Often when this question is posed, my response is, “How much do you use social media yourself?”  The usual answer is “not very much.”

My belief is not that students should not have face-to-face interactions.  I have always said that face-to-face is better, but not always possible.  But what is also true, is that the ability to communicate both online and offline are important; we cannot simply it is one or the other.  There are some powerful opportunities when we can have a conversation in person, but there is also some amazing opportunities through connecting through social media.


One thing that is important to note, when I went to school, there were students that were not comfortable having face-to-face conversations. This has nothing to do with devices (there were none at the time), but just who they were at people.  Some of those same kids, now have opportunities to feel they have a voice for the first time, and schools need to provide options, not an either/or narrative.

Cheating or Resourceful?

As I was watching students build a “cotton ball sling-shot” with items that they had, I was sitting there looking at what was in front of them and all I wanted to do was Google how to make something.  I actually tweeted the following out:

I struggled with this concept as there is a balance of trying to figure stuff out on your own, and the ability to connect with others (or information) to find the answer. I then tweeted the following out:

What is interesting is that the responses both helped to shape my thinking, while challenging me. This is something that is quite powerful and although we talk about “collaboration” and “connected learning”, some people see them as the opposite, where I see them as quite similar.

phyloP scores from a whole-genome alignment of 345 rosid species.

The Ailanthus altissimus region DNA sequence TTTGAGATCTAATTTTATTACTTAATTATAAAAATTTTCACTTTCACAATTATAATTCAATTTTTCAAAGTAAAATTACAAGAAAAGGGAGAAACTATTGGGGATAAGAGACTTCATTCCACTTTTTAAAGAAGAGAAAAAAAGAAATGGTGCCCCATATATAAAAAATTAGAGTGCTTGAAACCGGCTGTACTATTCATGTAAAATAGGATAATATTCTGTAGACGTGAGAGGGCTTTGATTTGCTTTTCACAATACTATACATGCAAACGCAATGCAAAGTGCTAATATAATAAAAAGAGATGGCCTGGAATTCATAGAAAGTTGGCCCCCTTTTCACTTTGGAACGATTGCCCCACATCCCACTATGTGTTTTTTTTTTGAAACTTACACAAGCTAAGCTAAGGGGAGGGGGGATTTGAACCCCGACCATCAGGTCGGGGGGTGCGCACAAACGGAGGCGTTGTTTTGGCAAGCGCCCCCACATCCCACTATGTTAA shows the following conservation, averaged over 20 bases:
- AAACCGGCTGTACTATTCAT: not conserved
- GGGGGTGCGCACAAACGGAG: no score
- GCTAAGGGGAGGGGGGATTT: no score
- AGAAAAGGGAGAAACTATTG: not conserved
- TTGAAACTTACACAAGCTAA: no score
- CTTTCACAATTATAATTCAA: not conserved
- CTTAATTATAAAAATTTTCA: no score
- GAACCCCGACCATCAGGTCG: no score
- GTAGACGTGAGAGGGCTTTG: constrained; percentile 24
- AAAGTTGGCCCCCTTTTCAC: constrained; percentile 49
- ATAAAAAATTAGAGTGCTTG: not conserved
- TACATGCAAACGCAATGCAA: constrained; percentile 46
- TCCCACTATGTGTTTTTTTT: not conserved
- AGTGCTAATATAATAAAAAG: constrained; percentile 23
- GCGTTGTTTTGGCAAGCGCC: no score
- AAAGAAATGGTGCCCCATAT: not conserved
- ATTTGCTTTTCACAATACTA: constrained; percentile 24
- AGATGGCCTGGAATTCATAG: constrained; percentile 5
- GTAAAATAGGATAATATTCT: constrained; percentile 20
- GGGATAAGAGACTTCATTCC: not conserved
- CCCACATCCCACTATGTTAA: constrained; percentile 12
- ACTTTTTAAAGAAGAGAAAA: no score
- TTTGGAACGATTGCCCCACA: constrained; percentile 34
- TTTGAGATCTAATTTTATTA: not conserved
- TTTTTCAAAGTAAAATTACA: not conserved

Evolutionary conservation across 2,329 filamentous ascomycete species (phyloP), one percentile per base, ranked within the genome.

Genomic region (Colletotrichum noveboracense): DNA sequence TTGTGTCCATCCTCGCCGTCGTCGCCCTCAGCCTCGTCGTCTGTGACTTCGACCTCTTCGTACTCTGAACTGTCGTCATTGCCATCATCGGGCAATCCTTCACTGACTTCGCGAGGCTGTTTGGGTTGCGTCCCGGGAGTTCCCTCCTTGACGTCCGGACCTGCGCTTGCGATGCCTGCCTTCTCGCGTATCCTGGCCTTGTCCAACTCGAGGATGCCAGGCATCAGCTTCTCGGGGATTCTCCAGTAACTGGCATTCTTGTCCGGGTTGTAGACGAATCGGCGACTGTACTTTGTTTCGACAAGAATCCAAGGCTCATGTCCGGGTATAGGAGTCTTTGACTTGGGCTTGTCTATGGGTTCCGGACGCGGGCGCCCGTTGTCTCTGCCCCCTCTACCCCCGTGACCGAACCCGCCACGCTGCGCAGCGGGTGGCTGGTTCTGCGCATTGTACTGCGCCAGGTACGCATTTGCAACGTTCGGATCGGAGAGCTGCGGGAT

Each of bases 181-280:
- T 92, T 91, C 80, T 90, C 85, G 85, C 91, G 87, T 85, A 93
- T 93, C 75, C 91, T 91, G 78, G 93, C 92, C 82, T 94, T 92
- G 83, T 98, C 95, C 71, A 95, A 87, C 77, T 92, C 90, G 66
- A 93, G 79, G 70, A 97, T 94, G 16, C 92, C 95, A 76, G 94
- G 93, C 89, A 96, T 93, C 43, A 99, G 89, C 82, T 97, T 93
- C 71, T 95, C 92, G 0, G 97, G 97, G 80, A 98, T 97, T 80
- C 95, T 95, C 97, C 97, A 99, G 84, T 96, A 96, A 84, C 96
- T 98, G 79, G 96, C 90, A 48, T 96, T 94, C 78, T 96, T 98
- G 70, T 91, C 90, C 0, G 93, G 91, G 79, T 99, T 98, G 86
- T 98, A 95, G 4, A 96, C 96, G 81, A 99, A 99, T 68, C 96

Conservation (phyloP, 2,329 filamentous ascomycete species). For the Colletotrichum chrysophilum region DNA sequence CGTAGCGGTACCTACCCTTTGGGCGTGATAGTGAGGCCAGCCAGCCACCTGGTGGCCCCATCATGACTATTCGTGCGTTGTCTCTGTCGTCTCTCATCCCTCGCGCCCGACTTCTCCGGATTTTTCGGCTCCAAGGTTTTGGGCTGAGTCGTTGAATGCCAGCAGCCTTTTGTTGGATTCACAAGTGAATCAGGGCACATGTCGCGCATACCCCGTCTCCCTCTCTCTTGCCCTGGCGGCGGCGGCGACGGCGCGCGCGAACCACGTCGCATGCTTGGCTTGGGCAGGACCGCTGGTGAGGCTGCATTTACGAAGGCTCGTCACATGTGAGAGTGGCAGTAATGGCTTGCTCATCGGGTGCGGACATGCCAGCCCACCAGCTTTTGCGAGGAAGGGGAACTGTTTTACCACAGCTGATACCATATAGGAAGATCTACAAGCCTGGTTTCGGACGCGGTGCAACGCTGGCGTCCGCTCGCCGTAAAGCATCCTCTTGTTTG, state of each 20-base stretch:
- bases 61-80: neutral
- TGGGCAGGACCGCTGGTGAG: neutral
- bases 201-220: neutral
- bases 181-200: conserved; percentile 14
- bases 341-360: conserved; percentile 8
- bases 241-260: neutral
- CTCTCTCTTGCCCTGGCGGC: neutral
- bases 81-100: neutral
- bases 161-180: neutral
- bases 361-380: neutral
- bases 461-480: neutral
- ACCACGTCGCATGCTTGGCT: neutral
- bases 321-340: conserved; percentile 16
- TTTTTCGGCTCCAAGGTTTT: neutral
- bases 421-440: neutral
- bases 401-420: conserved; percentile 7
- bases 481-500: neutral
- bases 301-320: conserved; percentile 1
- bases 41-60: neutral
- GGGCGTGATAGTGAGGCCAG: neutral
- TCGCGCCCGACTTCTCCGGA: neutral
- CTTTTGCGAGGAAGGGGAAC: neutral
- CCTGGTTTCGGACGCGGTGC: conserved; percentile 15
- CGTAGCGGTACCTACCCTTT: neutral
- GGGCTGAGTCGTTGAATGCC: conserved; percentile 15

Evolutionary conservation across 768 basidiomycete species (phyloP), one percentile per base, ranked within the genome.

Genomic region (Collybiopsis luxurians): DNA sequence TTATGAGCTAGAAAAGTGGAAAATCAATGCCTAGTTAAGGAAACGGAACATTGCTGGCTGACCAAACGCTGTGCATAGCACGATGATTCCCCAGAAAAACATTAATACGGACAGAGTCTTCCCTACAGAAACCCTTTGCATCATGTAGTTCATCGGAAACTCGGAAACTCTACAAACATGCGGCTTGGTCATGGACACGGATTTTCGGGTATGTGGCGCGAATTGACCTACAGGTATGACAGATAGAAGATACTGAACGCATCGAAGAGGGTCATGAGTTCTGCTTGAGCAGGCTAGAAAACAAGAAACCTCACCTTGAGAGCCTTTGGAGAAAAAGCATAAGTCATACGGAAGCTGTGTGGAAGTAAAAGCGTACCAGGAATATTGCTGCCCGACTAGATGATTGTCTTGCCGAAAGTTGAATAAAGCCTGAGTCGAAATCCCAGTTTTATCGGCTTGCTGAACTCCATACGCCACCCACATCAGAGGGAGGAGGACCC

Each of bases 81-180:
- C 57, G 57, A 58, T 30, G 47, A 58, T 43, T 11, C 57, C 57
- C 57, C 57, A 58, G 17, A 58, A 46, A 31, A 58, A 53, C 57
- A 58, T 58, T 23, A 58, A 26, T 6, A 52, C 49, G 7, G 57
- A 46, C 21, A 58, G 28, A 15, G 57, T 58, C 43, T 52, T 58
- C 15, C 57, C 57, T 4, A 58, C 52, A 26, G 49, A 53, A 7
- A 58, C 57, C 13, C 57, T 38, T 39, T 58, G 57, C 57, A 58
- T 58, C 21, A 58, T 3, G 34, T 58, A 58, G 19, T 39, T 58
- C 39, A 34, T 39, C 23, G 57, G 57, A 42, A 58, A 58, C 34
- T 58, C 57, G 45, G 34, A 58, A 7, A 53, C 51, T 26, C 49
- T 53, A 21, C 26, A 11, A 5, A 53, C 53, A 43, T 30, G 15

Here is a few things that I am struggling with:

  • If you were hiring someone, would you go with someone who would take a long time to figure something out (but eventually will), or the person who connects with others and can find out instantly?
  • Are we developing kids that have both the skills listed above?
  • Do kids think to Google things outside of school, but when we do activities like this, they don’t even think about it?


One School’s Impossible, Is Another School’s Norm

“Our teachers aren’t asking for this.”

This is a sentiment that I have heard from administrators often when talking about initiatives/technology in school in why they may not have certain things in the classroom.  Whether this is YouTube opened up for student use, revamping professional learning, or even something as simple as having a projector in the classroom, not asking for something doesn’t mean that it is not needed.

The problem with this logic is that many teachers don’t know a different way because a) they never knew it was a possibility in the first place, or b) they have done fine without those things in the past.